The Marxist take on the agrarian question had mid- and late-twentieth-century echoes in America, as well. Although Karl Marx had sometimes offered real insights into aspects of free peasant agriculture (the European equivalent of family-farming), he usually described the survival of peasantries after feudalism as but a consequence of capitalist underdevelopment; that is, they were “a form of transition” to modernity, and doomed in the long run. He also described the peasant personality as schizophrenic, combining elements of bourgeois exploiter and proletarian in one person.
The later Marxist analyst Karl Kautsky, author of The Agrarian Question (1899), was schizophrenic in his own way. Early in his volume, he broke with Marxist orthodoxy by noting that, in farming, the larger enterprise was not always superior to the smaller. Indeed, it often appeared “that the smaller the farm, the more profitable the agriculture.” Large enterprises in the countryside, Kautsky concluded, were suitable only to forestry and pasturage. He even predicted that the average size of American farms would shrink in the future, toward the German average. Later in the same book, however, Kautsky declared that “the independent peasant farmer has become untenable” and the family farm “is now losing its last foothold.” Should a socialist government expropriate peasant holdings? Kautsky believed that “dwarf holdings” should be seized, yet suggested that more prosperous peasants would happily and voluntarily surrender their property to state-run cooperatives. More fundamentally, he said, socialist policy in line with social-cultural developments would sever “the unique link between farm and household,” which would mean in turn “the disappearance of the economic foundation of the family,” and the end of the peasant mentality.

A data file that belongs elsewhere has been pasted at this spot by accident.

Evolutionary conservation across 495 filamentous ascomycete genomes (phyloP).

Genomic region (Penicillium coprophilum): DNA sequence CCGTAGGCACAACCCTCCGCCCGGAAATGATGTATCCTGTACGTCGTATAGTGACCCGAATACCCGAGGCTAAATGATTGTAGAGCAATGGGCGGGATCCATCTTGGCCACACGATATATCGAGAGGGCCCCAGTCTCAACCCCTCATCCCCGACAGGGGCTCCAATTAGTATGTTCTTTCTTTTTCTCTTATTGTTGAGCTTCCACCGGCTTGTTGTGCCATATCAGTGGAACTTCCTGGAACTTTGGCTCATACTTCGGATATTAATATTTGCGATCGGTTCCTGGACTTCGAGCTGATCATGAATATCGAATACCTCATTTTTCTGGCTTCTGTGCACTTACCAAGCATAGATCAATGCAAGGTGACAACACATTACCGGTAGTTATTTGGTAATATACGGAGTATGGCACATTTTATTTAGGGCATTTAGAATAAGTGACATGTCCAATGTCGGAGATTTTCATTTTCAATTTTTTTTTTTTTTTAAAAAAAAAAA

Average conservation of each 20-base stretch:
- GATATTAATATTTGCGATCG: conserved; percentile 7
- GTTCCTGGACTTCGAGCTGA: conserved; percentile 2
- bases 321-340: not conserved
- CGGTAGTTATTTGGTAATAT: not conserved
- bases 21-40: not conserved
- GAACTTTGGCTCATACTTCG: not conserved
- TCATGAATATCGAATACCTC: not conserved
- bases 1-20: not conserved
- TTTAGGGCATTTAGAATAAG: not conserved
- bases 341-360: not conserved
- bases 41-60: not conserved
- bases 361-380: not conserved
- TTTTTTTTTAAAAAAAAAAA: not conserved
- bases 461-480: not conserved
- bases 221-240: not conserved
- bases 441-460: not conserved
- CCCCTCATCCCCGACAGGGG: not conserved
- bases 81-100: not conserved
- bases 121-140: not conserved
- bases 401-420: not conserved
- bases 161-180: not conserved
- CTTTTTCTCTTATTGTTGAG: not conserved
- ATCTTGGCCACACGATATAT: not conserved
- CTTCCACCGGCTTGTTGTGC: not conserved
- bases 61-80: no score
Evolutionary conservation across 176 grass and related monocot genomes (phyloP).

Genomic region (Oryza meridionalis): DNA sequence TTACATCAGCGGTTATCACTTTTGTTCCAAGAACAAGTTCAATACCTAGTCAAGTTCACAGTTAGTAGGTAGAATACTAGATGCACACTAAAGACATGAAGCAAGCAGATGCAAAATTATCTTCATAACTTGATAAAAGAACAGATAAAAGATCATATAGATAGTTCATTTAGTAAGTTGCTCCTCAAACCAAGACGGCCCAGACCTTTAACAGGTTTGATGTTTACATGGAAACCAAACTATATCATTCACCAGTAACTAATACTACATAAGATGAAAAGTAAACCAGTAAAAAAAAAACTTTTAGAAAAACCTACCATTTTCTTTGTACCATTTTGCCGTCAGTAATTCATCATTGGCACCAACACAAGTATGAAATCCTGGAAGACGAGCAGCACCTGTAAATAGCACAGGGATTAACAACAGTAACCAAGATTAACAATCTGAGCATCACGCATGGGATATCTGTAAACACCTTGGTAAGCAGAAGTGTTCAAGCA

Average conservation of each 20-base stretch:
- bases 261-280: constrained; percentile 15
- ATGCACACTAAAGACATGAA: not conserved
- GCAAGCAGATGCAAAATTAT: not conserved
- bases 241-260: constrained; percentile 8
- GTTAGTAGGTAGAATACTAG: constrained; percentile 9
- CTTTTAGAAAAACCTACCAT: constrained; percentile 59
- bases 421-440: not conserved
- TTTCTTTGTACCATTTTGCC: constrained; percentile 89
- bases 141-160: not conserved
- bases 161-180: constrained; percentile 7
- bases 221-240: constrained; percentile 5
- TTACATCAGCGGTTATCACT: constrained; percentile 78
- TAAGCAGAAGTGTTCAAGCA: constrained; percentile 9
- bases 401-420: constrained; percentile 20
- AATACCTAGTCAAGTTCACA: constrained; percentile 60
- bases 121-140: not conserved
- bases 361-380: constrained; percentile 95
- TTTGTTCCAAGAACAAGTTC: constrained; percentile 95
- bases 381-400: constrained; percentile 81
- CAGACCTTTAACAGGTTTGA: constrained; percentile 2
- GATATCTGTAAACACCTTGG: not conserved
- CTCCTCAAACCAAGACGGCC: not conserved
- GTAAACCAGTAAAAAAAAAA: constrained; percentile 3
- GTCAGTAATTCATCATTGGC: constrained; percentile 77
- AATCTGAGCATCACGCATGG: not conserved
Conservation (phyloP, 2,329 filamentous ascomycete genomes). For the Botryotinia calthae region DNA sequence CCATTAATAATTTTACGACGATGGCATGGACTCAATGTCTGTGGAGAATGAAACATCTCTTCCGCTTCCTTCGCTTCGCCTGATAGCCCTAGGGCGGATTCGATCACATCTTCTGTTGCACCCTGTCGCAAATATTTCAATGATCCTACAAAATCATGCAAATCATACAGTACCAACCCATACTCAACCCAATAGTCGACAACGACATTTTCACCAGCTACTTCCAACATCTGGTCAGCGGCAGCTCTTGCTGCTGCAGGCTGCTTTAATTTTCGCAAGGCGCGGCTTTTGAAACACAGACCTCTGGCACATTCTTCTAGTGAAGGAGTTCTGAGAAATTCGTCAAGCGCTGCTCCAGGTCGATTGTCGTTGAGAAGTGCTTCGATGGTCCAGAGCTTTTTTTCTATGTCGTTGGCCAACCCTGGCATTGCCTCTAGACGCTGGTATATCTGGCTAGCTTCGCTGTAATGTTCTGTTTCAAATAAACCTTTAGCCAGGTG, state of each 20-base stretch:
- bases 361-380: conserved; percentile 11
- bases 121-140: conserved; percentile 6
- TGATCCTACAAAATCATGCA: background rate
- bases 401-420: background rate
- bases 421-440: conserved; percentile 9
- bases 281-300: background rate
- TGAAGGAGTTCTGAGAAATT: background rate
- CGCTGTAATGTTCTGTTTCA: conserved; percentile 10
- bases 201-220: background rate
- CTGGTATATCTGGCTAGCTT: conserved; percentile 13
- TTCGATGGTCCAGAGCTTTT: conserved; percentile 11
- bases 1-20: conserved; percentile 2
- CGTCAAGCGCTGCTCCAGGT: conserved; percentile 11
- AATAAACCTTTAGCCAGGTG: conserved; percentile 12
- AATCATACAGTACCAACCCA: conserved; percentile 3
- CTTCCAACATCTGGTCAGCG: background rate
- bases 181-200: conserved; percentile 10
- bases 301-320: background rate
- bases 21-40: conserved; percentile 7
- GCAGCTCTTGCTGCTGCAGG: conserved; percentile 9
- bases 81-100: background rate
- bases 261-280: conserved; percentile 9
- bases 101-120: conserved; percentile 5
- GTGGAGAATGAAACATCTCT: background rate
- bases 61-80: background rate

Perhaps the most important twentieth century agricultural economist in America writing within the Marxist framework was Alain de Janvry of the University of California-Berkeley. Focusing on Latin America, he concluded that “the classical Marxist position of conceptualizing peasants as a transitory fraction of a class within capitalism is the most appropriate.” All the same, other commentaries of his echoed Kautsky’s reports on the endurance of peasant agriculture. Between 1950 and 1980, for example, the Latin American peasantry, as a proportion of all workers there, grew from 60 to 65 percent. While state policies commonly favored capitalist farmers, “the family based nature of production” found among the peasantry contributed to their “survival strategies.” In addition, a turn to off-farm income allowed Latin American peasants “to cling tenaciously to land resources”; while “semi-proletarianized,” they survived.